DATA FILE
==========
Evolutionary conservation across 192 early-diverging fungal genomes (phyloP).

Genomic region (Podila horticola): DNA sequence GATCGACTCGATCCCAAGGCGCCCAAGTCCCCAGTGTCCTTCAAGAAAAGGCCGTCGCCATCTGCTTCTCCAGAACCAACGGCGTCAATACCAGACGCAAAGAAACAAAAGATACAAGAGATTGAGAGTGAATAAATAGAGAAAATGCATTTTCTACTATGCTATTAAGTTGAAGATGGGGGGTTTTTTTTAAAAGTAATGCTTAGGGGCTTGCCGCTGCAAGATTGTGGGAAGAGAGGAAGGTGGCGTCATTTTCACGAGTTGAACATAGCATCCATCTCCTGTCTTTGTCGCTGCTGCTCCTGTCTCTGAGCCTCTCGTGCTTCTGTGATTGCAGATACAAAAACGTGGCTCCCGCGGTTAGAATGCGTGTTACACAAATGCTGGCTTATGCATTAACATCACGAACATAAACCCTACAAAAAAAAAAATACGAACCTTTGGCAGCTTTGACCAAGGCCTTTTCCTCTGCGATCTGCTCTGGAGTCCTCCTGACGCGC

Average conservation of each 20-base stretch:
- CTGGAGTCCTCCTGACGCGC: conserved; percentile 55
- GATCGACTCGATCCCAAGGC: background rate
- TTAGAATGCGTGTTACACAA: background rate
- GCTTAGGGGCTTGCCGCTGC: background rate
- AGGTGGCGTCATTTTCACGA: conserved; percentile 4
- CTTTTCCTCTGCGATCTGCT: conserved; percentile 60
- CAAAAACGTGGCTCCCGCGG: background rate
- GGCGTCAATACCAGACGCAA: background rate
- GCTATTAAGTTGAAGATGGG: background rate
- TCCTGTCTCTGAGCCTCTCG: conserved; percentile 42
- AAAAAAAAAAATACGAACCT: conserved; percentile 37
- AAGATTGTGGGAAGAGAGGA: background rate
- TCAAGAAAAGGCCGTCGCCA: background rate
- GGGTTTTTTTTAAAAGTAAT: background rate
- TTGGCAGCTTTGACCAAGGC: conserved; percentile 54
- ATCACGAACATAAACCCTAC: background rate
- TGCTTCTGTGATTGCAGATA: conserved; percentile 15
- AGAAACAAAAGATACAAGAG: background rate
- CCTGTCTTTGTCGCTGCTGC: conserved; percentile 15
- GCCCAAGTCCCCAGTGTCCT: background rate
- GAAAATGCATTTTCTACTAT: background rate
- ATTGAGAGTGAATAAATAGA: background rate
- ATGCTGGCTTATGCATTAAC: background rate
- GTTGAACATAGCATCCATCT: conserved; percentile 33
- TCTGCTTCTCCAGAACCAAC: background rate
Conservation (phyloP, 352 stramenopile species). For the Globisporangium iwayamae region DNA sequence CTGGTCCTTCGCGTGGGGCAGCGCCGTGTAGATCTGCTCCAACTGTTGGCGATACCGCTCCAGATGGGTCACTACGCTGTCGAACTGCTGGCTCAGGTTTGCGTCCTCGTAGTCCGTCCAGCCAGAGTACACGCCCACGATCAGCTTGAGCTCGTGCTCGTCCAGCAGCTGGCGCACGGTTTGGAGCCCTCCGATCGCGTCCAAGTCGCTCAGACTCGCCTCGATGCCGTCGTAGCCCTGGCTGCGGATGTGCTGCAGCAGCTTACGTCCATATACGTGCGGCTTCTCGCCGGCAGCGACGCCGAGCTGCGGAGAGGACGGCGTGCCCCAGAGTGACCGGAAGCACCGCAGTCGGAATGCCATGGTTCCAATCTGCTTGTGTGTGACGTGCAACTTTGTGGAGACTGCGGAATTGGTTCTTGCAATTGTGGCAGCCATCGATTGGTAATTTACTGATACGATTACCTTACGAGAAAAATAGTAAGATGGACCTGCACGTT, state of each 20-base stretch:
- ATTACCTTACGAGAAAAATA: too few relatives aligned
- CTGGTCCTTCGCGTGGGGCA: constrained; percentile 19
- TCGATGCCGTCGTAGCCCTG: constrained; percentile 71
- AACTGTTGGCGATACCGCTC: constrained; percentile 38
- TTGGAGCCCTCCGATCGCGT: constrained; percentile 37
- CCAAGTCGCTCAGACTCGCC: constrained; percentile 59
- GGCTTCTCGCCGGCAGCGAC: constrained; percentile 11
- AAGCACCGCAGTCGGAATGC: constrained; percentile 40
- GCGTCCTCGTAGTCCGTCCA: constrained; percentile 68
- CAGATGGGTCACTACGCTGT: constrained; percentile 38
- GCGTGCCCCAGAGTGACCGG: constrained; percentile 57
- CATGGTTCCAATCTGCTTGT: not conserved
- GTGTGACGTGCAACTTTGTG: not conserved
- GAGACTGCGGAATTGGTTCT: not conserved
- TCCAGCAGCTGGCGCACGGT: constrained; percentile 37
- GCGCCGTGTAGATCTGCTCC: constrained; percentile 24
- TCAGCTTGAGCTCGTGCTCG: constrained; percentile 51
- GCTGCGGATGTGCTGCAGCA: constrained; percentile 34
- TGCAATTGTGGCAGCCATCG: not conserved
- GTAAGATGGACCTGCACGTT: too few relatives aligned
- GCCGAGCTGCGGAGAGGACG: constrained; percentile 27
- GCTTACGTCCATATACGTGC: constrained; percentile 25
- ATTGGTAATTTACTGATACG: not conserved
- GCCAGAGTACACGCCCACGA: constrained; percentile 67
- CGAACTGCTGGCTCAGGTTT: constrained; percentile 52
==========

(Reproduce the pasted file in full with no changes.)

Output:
Evolutionary conservation across 192 early-diverging fungal genomes (phyloP).

Genomic region (Podila horticola): DNA sequence GATCGACTCGATCCCAAGGCGCCCAAGTCCCCAGTGTCCTTCAAGAAAAGGCCGTCGCCATCTGCTTCTCCAGAACCAACGGCGTCAATACCAGACGCAAAGAAACAAAAGATACAAGAGATTGAGAGTGAATAAATAGAGAAAATGCATTTTCTACTATGCTATTAAGTTGAAGATGGGGGGTTTTTTTTAAAAGTAATGCTTAGGGGCTTGCCGCTGCAAGATTGTGGGAAGAGAGGAAGGTGGCGTCATTTTCACGAGTTGAACATAGCATCCATCTCCTGTCTTTGTCGCTGCTGCTCCTGTCTCTGAGCCTCTCGTGCTTCTGTGATTGCAGATACAAAAACGTGGCTCCCGCGGTTAGAATGCGTGTTACACAAATGCTGGCTTATGCATTAACATCACGAACATAAACCCTACAAAAAAAAAAATACGAACCTTTGGCAGCTTTGACCAAGGCCTTTTCCTCTGCGATCTGCTCTGGAGTCCTCCTGACGCGC

Average conservation of each 20-base stretch:
- CTGGAGTCCTCCTGACGCGC: conserved; percentile 55
- GATCGACTCGATCCCAAGGC: background rate
- TTAGAATGCGTGTTACACAA: background rate
- GCTTAGGGGCTTGCCGCTGC: background rate
- AGGTGGCGTCATTTTCACGA: conserved; percentile 4
- CTTTTCCTCTGCGATCTGCT: conserved; percentile 60
- CAAAAACGTGGCTCCCGCGG: background rate
- GGCGTCAATACCAGACGCAA: background rate
- GCTATTAAGTTGAAGATGGG: background rate
- TCCTGTCTCTGAGCCTCTCG: conserved; percentile 42
- AAAAAAAAAAATACGAACCT: conserved; percentile 37
- AAGATTGTGGGAAGAGAGGA: background rate
- TCAAGAAAAGGCCGTCGCCA: background rate
- GGGTTTTTTTTAAAAGTAAT: background rate
- TTGGCAGCTTTGACCAAGGC: conserved; percentile 54
- ATCACGAACATAAACCCTAC: background rate
- TGCTTCTGTGATTGCAGATA: conserved; percentile 15
- AGAAACAAAAGATACAAGAG: background rate
- CCTGTCTTTGTCGCTGCTGC: conserved; percentile 15
- GCCCAAGTCCCCAGTGTCCT: background rate
- GAAAATGCATTTTCTACTAT: background rate
- ATTGAGAGTGAATAAATAGA: background rate
- ATGCTGGCTTATGCATTAAC: background rate
- GTTGAACATAGCATCCATCT: conserved; percentile 33
- TCTGCTTCTCCAGAACCAAC: background rate
Conservation (phyloP, 352 stramenopile species). For the Globisporangium iwayamae region DNA sequence CTGGTCCTTCGCGTGGGGCAGCGCCGTGTAGATCTGCTCCAACTGTTGGCGATACCGCTCCAGATGGGTCACTACGCTGTCGAACTGCTGGCTCAGGTTTGCGTCCTCGTAGTCCGTCCAGCCAGAGTACACGCCCACGATCAGCTTGAGCTCGTGCTCGTCCAGCAGCTGGCGCACGGTTTGGAGCCCTCCGATCGCGTCCAAGTCGCTCAGACTCGCCTCGATGCCGTCGTAGCCCTGGCTGCGGATGTGCTGCAGCAGCTTACGTCCATATACGTGCGGCTTCTCGCCGGCAGCGACGCCGAGCTGCGGAGAGGACGGCGTGCCCCAGAGTGACCGGAAGCACCGCAGTCGGAATGCCATGGTTCCAATCTGCTTGTGTGTGACGTGCAACTTTGTGGAGACTGCGGAATTGGTTCTTGCAATTGTGGCAGCCATCGATTGGTAATTTACTGATACGATTACCTTACGAGAAAAATAGTAAGATGGACCTGCACGTT, state of each 20-base stretch:
- ATTACCTTACGAGAAAAATA: too few relatives aligned
- CTGGTCCTTCGCGTGGGGCA: constrained; percentile 19
- TCGATGCCGTCGTAGCCCTG: constrained; percentile 71
- AACTGTTGGCGATACCGCTC: constrained; percentile 38
- TTGGAGCCCTCCGATCGCGT: constrained; percentile 37
- CCAAGTCGCTCAGACTCGCC: constrained; percentile 59
- GGCTTCTCGCCGGCAGCGAC: constrained; percentile 11
- AAGCACCGCAGTCGGAATGC: constrained; percentile 40
- GCGTCCTCGTAGTCCGTCCA: constrained; percentile 68
- CAGATGGGTCACTACGCTGT: constrained; percentile 38
- GCGTGCCCCAGAGTGACCGG: constrained; percentile 57
- CATGGTTCCAATCTGCTTGT: not conserved
- GTGTGACGTGCAACTTTGTG: not conserved
- GAGACTGCGGAATTGGTTCT: not conserved
- TCCAGCAGCTGGCGCACGGT: constrained; percentile 37
- GCGCCGTGTAGATCTGCTCC: constrained; percentile 24
- TCAGCTTGAGCTCGTGCTCG: constrained; percentile 51
- GCTGCGGATGTGCTGCAGCA: constrained; percentile 34
- TGCAATTGTGGCAGCCATCG: not conserved
- GTAAGATGGACCTGCACGTT: too few relatives aligned
- GCCGAGCTGCGGAGAGGACG: constrained; percentile 27
- GCTTACGTCCATATACGTGC: constrained; percentile 25
- ATTGGTAATTTACTGATACG: not conserved
- GCCAGAGTACACGCCCACGA: constrained; percentile 67
- CGAACTGCTGGCTCAGGTTT: constrained; percentile 52